Hyménomyc. Eur.: 97. 1887.
Common Name: none
Synonym: Clitocybe proxima Boud.; Laccaria laccata var. proxima (Boud.) Maire
Cap 20-45 (60) mm broad, convex, becoming plano-convex, often with a depressed disc; margin decurved, level to raised, occasionally wavy, when dry sometimes obscurely translucent striate; surface finely fibrillose-squamulose, hygrophanous, orange brown, fading to pale peach or buff; context thin, approximately 1 mm thick, pinkish-cream, unchanging; odor not distinctive; taste unpleasant, slightly bitter, chemical-like.
Gills adnate to shallowly notched with a decurrent tooth, close to subdistant, relatively broad, 5-8 (10) mm in width, edges even, pale pink in youth, flesh pink in age; lamellulae in up to three series.
Stipe 30-80 (90) x 4-8 mm in width, slender, occasionally with a basal bend, equal, round, pliant, with a hollow central core; surface longitudinally striate, sometimes twisted striate, colored like the cap or darker, streaked with paler fibrils; whitish mycelium at the base; partial veil absent.
Spores 8-10.5 (11) x 7-8 µm, broadly ellipsoid, densely ornamented with short < 1 micron spines; hilar appendage conspicuous, inamyloid; spores white deposit.
Scattered, in small groups or clusters, growing in litter, grass, and mosses under pines, occasionally with other conifers; fruiting from late fall to mid-winter; fairly common.
Unknown; an unpleasant taste is a deterrent.
Laccaria proxima is a pine-dwelling species recognized by an orange brown, finely fibrillose-squamulose cap that fades to lighter shades, pinkish gills, a longitudinally striate stipe that is concolorous or darker than the cap, and whitish mycelium at the stipe base. It should be compared with three other conifer inhabiting Laccarias: L. amethysteo-occidentalis, L. bicolor, and L. noblis. Laccaria amethysteo-occidentalis is easily distinguished when fresh by a violaceus brown cap, violaceus gills, and lilac-colored mycelium at the base of the stipe. Laccaria bicolor is similar to L. amethysteo-occidentalis with vinaceous purple gills and lilac colored mycelium (when fresh) at the base of the stipe, but the unexposed cap is pinkish brown, not purple brown. Laccaria nobilis is a large, robust species found mostly from Mendocino county northward associated with Sitka spruce. It has a distinctly scaly reddish brown to orange brown cap, a scaly, concolorous, subclavate stipe and when fresh, lilac mycelium at the base of the stipe. Two other Laccarias worthy of note are L. fraterna and L. laccata var. pallidifolia. Laccaria fraterna, an introduced species associated with Eucalyptus and related species, is recognized by its diminutive size, a reddish brown cap and two spored basidia. Laccaria laccata var. pallidifolia, common in the San Francisco Bay Area under oaks, occasionally with pines, is recognized by an orange brown, soon buff colored cap, pinkish flesh colored gills, and a finely striate stipe with whitish mycelium at the base. Microscopically its spores are subglobose with relatively long spines.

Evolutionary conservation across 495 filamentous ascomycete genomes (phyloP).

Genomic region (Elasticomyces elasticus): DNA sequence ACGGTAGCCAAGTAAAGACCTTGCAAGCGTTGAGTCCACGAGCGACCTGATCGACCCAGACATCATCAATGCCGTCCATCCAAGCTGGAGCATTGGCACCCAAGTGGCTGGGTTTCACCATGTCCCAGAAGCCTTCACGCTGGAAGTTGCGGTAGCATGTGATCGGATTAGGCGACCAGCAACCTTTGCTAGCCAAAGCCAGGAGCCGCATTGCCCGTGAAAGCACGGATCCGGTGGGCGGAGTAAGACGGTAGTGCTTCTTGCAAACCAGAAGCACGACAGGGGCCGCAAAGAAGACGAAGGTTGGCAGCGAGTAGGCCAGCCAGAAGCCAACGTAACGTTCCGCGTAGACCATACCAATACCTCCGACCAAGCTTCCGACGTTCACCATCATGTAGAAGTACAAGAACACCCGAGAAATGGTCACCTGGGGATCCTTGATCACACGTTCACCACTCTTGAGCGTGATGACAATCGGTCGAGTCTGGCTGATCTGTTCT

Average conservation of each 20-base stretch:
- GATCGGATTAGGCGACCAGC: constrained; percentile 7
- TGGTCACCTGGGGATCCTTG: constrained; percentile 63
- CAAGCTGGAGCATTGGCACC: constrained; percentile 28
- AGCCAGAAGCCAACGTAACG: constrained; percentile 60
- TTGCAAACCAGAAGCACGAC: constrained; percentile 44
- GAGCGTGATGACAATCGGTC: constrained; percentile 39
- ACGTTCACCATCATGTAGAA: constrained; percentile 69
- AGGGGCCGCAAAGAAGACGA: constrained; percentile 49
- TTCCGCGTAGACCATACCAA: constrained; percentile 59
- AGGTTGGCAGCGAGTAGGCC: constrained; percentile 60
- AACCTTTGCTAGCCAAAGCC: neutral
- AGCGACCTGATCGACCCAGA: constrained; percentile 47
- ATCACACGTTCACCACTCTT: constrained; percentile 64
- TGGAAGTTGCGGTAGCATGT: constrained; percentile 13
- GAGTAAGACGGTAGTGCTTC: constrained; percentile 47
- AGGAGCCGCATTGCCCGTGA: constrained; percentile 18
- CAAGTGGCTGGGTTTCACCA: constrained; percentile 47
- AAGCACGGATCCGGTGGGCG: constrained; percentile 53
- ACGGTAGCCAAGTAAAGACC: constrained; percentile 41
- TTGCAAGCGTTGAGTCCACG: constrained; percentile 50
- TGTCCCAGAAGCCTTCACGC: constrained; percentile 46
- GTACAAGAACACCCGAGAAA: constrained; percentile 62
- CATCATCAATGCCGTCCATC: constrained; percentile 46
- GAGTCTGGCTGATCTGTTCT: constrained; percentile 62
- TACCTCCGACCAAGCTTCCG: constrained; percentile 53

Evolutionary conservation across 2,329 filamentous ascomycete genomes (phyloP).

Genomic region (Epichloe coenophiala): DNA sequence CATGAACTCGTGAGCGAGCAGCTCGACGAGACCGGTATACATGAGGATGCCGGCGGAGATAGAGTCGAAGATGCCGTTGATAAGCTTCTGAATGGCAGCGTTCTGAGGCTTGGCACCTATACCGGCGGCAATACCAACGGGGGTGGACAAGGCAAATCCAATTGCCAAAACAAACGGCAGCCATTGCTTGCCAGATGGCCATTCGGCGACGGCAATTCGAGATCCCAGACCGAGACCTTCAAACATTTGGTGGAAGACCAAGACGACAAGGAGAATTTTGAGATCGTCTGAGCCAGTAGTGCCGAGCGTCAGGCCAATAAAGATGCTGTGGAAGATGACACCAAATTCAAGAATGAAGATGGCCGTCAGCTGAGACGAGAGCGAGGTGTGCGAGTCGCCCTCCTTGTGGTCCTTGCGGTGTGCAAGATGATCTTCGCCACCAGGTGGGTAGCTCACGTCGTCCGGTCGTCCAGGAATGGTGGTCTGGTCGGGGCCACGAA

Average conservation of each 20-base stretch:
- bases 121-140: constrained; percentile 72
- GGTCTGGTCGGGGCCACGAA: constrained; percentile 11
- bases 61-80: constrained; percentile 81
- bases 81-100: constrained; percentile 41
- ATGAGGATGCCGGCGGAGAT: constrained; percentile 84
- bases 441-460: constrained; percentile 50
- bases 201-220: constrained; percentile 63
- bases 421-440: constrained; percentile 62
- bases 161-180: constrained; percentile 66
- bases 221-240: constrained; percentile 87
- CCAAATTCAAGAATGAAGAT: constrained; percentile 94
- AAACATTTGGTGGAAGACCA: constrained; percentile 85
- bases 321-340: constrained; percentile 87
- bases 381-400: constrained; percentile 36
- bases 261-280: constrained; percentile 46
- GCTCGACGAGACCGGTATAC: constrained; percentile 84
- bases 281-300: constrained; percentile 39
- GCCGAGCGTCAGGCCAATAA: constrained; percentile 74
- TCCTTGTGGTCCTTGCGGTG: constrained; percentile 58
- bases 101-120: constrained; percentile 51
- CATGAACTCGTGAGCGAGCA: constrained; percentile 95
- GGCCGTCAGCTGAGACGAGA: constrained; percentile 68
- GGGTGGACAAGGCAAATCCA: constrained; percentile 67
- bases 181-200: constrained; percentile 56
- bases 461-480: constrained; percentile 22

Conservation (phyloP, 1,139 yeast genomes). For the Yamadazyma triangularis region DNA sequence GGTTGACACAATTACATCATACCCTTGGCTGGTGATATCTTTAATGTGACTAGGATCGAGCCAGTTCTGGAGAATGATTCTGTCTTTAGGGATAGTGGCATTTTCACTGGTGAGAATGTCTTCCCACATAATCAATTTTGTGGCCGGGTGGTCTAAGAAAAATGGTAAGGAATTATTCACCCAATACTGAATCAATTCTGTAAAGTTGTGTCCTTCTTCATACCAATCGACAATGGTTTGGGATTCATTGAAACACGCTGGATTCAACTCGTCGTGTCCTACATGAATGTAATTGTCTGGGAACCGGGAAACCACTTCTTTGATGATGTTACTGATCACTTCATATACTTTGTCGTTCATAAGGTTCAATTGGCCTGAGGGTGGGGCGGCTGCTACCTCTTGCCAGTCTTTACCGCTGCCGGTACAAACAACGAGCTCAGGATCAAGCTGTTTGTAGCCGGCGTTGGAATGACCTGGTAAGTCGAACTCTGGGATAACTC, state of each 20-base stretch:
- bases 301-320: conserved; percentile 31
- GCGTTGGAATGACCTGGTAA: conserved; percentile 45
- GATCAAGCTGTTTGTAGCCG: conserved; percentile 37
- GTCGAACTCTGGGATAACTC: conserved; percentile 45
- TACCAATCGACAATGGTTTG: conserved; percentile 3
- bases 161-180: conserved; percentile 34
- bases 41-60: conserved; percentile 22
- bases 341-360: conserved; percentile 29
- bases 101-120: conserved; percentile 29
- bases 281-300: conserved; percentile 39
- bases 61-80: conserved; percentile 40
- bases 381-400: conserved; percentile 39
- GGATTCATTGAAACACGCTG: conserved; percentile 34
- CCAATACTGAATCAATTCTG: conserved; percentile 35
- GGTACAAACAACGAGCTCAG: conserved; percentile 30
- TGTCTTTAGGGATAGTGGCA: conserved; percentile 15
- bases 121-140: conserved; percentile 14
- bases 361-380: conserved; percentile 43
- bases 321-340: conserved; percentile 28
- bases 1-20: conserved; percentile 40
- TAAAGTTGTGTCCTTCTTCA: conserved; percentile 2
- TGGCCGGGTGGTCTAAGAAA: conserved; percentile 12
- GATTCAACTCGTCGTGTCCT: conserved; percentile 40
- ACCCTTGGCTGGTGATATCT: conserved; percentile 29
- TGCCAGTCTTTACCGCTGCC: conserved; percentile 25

Mueller, G.M. (1967). Designation of epitypes for Laccaria proxima and Laccaria tortilis (Agaricales). Mycotaxon 61: 205-208.
Mueller, G.M. (1992). Systematics of Laccaria (Agaricales) in the Continental United States and Canada, with Discussions on Extralimital Taxa and Descriptions of Extant Taxa. Field Museum of Natural History: Chicago, IL. 192 p.
Noordeloos, M.E., Kuyper, T.W. & Vellinga, E.C. (2001). Flora Agaricina Neerlandica—Critical monographs on the families of agarics and boleti occurring in the Netherlands. Volume 5. Agaricaceae. A. A. Balkema: Lisse, Netherlands. 169 p.
Osmundson, T.W., Cripps, C.L. & Mueller, G.M. (2005). Morphological and molecular systematics of Rocky Mountain alpine Laccaria. Mycologia 97(5): 949-972.